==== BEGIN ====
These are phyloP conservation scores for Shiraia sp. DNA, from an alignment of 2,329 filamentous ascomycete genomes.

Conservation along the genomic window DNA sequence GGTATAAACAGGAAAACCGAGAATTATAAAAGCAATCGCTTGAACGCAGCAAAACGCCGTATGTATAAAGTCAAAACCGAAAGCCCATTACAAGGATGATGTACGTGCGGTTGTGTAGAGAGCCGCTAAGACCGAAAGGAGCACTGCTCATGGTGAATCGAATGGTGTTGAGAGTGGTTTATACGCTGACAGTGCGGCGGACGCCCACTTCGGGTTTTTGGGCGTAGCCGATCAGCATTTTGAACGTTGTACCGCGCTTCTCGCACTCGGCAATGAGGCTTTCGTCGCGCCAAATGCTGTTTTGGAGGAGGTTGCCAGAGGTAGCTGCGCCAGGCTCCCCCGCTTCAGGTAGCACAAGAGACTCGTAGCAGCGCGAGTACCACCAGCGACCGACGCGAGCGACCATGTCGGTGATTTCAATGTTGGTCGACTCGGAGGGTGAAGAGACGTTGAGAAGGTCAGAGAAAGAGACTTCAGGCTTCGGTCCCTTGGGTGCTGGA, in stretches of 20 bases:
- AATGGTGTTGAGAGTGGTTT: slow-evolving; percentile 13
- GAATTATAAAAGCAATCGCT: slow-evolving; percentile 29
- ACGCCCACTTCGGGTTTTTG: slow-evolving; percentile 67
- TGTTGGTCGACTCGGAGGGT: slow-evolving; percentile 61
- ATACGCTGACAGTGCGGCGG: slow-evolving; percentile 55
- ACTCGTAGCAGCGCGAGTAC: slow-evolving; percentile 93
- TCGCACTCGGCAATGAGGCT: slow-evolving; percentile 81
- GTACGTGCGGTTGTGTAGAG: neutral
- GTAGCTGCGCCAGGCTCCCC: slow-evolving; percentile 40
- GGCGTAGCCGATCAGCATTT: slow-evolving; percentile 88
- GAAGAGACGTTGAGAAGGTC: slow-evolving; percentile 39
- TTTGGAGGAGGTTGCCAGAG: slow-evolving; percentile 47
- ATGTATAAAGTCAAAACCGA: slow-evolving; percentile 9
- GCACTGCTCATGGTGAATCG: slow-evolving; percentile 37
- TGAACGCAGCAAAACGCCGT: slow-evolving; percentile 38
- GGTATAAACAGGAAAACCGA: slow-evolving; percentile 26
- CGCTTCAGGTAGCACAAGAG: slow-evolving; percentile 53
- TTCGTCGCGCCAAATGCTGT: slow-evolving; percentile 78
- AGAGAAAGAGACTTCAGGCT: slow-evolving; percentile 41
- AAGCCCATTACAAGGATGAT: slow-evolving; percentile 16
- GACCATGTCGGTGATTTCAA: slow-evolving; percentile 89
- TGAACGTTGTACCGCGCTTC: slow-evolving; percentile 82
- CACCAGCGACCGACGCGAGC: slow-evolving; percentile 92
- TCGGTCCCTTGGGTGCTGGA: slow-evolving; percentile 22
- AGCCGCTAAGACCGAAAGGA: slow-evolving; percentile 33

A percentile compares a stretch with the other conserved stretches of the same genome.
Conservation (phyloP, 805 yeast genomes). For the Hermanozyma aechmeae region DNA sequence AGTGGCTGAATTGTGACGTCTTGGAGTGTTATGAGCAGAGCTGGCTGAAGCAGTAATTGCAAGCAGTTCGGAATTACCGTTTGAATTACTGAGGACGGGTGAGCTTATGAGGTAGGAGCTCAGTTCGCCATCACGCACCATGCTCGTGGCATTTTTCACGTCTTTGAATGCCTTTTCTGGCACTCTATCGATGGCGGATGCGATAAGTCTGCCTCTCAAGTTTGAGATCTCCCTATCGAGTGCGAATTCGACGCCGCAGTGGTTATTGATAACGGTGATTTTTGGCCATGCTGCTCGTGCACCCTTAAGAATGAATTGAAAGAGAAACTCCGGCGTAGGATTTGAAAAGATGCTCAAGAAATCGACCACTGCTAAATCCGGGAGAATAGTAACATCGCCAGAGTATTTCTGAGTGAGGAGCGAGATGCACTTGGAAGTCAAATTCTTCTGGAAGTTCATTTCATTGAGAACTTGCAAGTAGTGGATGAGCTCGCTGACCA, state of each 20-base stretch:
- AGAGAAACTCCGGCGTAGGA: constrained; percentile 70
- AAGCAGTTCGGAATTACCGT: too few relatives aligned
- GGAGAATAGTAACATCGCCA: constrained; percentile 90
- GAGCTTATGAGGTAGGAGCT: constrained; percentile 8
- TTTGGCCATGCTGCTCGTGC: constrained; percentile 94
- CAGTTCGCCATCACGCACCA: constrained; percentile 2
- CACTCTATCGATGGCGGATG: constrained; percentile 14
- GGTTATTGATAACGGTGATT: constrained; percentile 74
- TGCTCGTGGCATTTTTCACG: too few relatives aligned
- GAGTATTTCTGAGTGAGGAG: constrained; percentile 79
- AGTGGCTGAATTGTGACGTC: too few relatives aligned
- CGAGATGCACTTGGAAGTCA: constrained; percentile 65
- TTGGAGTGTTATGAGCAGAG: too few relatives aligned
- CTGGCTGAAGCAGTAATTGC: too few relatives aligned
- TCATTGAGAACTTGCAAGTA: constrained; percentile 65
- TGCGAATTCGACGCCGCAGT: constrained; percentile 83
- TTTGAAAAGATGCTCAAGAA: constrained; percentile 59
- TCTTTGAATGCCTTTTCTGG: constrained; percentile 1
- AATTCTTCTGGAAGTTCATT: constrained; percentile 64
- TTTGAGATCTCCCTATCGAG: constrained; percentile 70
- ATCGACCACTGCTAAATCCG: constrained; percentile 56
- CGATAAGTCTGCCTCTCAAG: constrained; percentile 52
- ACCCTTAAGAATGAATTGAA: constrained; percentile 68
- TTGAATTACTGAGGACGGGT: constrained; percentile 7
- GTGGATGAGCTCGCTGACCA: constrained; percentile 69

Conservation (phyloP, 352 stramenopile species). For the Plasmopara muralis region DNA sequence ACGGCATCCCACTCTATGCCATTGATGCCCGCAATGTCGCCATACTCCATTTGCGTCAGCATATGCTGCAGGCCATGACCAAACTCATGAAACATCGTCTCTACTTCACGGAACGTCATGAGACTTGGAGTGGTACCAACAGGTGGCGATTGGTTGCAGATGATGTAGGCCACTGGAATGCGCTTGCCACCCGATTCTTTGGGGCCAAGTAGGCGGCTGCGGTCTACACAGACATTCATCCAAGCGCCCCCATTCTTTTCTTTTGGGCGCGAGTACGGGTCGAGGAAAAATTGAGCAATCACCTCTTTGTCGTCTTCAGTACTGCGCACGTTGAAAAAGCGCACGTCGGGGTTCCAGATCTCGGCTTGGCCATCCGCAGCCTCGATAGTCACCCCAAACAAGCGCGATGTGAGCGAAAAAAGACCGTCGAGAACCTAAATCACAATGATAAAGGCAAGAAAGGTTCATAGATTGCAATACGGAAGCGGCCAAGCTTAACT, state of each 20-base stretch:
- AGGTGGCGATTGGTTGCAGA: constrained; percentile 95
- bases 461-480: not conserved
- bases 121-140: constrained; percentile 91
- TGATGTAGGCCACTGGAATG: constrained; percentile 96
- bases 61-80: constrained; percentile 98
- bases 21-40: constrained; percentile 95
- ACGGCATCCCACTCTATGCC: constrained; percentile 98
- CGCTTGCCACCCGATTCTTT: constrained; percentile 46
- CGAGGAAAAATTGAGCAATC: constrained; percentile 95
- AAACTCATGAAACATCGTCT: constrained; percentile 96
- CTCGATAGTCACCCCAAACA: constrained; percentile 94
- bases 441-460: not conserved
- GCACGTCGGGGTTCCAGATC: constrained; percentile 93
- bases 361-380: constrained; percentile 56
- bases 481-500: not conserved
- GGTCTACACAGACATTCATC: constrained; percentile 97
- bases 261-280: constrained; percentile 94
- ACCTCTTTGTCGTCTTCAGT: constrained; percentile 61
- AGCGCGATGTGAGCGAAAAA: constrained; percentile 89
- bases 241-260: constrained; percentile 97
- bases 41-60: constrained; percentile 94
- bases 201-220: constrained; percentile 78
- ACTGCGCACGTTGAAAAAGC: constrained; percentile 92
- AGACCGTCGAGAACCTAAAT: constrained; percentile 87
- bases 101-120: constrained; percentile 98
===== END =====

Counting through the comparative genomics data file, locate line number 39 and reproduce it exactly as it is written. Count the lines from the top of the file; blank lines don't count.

- GAGTATTTCTGAGTGAGGAG: constrained; percentile 79